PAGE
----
Contents in this issue included:
  • The Molly Jones story "Mr. Mixup and the Hiccup Robbery"
  • The conclusion of the story "Baba Yaga and the Firebird's Feather"
  • The Jean Conder Soule story "Maggie McBroom and the Hurricane"3
  • A collection of international recipes, including three-layer casserole from Austria, French-Canadian fries4, Canadian pork pie, Spanish rice and Chinese gingered fruit.

Footnotes
1. This space-themed cover illustration came when America's attention was focused on the Apollo program. Sarah is currently learning about this program during her homeschooling, partially by watching the excellent HBO miniseries "From the Earth to the Moon."
2. Baba Yaga stories were a staple of Jack and Jill during this era. According to this 2010 post on the PowerOfBabel blog: "In these tales Baba Yaga, though grumpy and a little greedy, was a far cry from the cannibalistic hag depicted in old Russian tradition. The real hero was her put-upon black cat, who was sent out on missions by the old witch and had to brave whatever challenges that entailed."
3. Hurricane Sandy, aka Frankenstorm and Superstorm and whatever else they're calling it, is supposed to start truly affecting York County today. Stay tuned.
4. The only apparent difference between these fries and "regular" fries is that you sprinkle them with some vinegar instead of smothering them in ketchup. And so that makes them French-Canadian. OK.

Sunday, October 28, 2012

Kicking off Halloween with a postcard mailed 100 years ago


OK, it's time to kick off the Papergreat Halloween festivities, with the holiday just days away.1 I have a few All Hallows' Eve posts planned, including a nod to last year's Halloween Countdown with some fresh Ephemeral Horrors.

(All of these posts, of course, are contingent upon southcentral Pennsylvania — and the U.S. Northeast in general — surviving the upcoming Frankenstorm.)

Today's cool vintage postcard features an illustration of two kids sitting atop a grinning pumpkin. It's not quite as awesome of some of the "21 Truly Bizarre Vintage Halloween Postcards" that I mentioned in this post last week, but I am quite fond of it. And the side of the card looks like it was gnawed by a werewolf or zombie, so this postcard has character.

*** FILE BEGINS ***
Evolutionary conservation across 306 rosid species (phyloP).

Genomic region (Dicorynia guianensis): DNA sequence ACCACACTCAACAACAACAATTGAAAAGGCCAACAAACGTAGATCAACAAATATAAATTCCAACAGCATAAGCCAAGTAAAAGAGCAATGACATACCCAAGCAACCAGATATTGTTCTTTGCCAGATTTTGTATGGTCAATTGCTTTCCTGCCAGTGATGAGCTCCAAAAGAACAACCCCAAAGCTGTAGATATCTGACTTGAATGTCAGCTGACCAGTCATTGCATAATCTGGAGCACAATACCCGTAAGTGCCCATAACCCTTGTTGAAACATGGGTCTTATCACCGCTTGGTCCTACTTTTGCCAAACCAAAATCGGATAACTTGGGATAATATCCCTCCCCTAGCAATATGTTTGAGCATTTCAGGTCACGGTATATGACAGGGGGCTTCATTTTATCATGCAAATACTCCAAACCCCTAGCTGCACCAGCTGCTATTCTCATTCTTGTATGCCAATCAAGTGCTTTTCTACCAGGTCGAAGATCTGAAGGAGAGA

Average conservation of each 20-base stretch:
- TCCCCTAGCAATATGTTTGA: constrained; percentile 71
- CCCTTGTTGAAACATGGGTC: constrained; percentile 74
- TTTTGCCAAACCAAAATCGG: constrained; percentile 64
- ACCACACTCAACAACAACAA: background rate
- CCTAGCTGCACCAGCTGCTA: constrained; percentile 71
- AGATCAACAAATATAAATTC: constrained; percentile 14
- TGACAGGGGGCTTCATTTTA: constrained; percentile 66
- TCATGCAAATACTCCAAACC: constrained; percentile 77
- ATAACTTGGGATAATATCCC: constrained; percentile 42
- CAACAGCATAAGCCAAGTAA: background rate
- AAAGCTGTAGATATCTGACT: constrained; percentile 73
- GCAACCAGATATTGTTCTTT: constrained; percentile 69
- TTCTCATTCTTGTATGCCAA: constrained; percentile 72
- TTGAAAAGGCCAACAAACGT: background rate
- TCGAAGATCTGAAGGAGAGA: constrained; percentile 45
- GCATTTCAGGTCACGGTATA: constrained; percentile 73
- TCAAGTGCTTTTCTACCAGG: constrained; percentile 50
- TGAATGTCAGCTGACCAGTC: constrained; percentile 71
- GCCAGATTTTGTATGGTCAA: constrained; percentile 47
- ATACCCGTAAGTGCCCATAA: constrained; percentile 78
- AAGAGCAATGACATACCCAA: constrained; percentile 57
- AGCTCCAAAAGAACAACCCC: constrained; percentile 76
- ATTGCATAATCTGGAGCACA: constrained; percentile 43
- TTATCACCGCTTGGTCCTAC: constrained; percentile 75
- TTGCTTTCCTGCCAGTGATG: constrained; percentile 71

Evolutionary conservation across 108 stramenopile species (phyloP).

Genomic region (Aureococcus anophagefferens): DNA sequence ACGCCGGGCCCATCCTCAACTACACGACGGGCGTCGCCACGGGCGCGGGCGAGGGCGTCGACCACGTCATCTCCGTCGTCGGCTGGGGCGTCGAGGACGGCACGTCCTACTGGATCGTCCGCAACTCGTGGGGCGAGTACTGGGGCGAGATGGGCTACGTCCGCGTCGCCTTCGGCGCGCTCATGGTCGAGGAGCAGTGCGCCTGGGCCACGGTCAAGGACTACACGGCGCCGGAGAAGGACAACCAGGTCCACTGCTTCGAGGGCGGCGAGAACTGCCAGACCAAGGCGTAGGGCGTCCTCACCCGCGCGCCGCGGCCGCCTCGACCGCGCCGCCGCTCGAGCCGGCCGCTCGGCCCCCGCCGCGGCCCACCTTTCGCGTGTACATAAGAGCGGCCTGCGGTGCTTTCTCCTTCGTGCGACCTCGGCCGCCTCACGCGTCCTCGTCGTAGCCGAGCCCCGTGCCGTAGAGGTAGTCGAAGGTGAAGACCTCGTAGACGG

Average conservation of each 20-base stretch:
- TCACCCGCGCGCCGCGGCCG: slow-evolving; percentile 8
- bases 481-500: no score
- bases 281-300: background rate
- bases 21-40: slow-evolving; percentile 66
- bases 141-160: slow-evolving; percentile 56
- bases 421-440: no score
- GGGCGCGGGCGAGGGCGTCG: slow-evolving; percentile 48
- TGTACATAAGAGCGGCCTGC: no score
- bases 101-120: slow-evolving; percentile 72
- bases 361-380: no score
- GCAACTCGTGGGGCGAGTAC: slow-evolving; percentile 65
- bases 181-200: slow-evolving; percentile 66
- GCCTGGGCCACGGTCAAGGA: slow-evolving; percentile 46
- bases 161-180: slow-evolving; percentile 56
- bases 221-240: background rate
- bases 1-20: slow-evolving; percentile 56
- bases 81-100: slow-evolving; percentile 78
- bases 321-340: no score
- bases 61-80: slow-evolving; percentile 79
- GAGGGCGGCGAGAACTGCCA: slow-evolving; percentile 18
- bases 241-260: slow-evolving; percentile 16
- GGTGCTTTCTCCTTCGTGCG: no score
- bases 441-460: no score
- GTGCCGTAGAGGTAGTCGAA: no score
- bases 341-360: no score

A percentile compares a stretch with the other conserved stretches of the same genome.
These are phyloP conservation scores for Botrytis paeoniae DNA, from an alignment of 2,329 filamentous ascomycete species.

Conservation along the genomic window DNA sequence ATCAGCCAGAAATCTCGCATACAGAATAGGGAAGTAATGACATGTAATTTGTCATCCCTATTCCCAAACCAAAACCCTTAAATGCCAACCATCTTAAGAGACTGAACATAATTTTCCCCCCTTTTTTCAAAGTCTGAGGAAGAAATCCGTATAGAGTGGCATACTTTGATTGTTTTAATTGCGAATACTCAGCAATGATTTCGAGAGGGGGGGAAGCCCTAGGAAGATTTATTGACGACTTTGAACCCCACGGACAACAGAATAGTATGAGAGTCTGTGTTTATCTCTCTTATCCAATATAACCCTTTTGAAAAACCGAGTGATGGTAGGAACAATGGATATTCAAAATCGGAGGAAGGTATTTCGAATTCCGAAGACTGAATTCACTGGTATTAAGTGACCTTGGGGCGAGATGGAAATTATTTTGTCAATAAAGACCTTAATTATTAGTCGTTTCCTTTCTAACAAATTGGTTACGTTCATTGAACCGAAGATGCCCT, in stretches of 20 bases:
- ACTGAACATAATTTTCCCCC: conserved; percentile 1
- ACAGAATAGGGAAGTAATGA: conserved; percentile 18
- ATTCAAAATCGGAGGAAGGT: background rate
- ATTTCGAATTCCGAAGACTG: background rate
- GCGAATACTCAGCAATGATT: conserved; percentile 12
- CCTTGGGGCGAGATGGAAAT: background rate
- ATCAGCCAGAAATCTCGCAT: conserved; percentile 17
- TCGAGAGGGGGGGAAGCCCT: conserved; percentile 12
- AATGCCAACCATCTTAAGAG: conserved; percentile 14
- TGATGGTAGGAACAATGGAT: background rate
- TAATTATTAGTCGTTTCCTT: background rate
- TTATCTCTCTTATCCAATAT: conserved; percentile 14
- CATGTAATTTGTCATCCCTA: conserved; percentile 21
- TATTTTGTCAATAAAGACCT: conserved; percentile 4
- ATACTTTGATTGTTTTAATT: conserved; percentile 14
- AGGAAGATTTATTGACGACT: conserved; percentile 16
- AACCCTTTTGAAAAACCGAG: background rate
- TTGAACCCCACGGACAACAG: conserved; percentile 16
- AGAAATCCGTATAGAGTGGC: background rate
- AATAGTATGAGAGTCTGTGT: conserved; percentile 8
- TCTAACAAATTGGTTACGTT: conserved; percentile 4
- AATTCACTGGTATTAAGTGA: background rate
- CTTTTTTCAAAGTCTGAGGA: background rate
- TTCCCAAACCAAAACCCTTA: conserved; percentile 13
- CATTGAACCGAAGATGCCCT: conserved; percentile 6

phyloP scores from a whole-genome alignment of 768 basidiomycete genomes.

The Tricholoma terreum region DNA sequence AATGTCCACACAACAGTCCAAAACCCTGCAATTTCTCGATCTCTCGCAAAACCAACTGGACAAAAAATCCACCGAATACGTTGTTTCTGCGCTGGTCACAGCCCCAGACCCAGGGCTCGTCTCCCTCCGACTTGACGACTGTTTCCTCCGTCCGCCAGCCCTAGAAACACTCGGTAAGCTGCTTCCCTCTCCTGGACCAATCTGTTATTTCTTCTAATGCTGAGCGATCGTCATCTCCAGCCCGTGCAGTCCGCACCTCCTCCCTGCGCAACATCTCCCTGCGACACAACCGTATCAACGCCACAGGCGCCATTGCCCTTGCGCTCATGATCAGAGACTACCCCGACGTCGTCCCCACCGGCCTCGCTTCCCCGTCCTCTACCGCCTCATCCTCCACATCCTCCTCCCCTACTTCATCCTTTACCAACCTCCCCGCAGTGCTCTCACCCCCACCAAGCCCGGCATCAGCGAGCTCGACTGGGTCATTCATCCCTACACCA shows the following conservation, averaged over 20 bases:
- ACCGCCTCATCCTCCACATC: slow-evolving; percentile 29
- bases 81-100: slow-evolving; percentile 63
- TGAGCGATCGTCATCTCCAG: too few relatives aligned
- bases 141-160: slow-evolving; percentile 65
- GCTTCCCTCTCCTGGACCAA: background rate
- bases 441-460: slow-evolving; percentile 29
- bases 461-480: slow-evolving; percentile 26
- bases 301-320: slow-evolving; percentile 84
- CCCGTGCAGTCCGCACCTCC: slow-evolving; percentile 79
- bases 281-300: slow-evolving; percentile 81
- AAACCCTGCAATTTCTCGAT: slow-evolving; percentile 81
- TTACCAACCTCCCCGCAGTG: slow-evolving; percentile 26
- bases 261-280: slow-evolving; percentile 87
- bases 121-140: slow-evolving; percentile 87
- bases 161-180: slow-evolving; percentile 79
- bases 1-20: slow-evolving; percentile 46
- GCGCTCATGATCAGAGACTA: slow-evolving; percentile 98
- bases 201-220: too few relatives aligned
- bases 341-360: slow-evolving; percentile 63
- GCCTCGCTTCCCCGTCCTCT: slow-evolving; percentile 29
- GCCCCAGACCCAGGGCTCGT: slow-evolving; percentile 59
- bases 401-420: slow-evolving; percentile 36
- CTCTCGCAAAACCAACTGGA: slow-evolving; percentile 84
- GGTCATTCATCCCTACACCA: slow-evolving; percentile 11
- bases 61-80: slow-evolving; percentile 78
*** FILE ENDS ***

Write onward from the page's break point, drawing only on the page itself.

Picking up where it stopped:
And it's 100 years old.


According to the reverse side, this postcard was mailed (for a penny) almost exactly 100 years ago. It was postmarked at 10:30 a.m. on October 30, 1912, in Philadelphia.

The cursive note reads:
"Are you still the little artist you were when you called at 607 Bullitt Building a long time ago? R. Olive Mutchler. 10/29/12."

Bullitt Building was an impressive-looking structure in Philadelphia in its day. It was constructed in 1886 and was apparently one of the largest structures in the city at the time. It seems that a number of different engineering and architectural firms, including Mr. Mutchler's, had offices in Bullitt Building, which no longer exists.

The postcard was mailed to "Miss Mary Silliman" in care of Mr. Edward Silliman of Mahanoy City, Pennsylvania.

According to "Mahanoy City, Schuylkill County, Pennsylvania 1863-1963, A History," Edward Silliman was a coal operator who was the owner of Silliman's Colliery2, the third president of First National Bank and the president of Mahanoy City Water Company (which is mentioned in the address on the postcard).

I suppose we can assume that Mary was his daughter. And it seems she liked this postcard enough to keep it. Or at least stick it in a drawer.


Footnotes
1. Two previous posts have highlighted my Halloween costumes of the past:
2. The Underground Miners website has a short history and a few photos of Silliman's operation.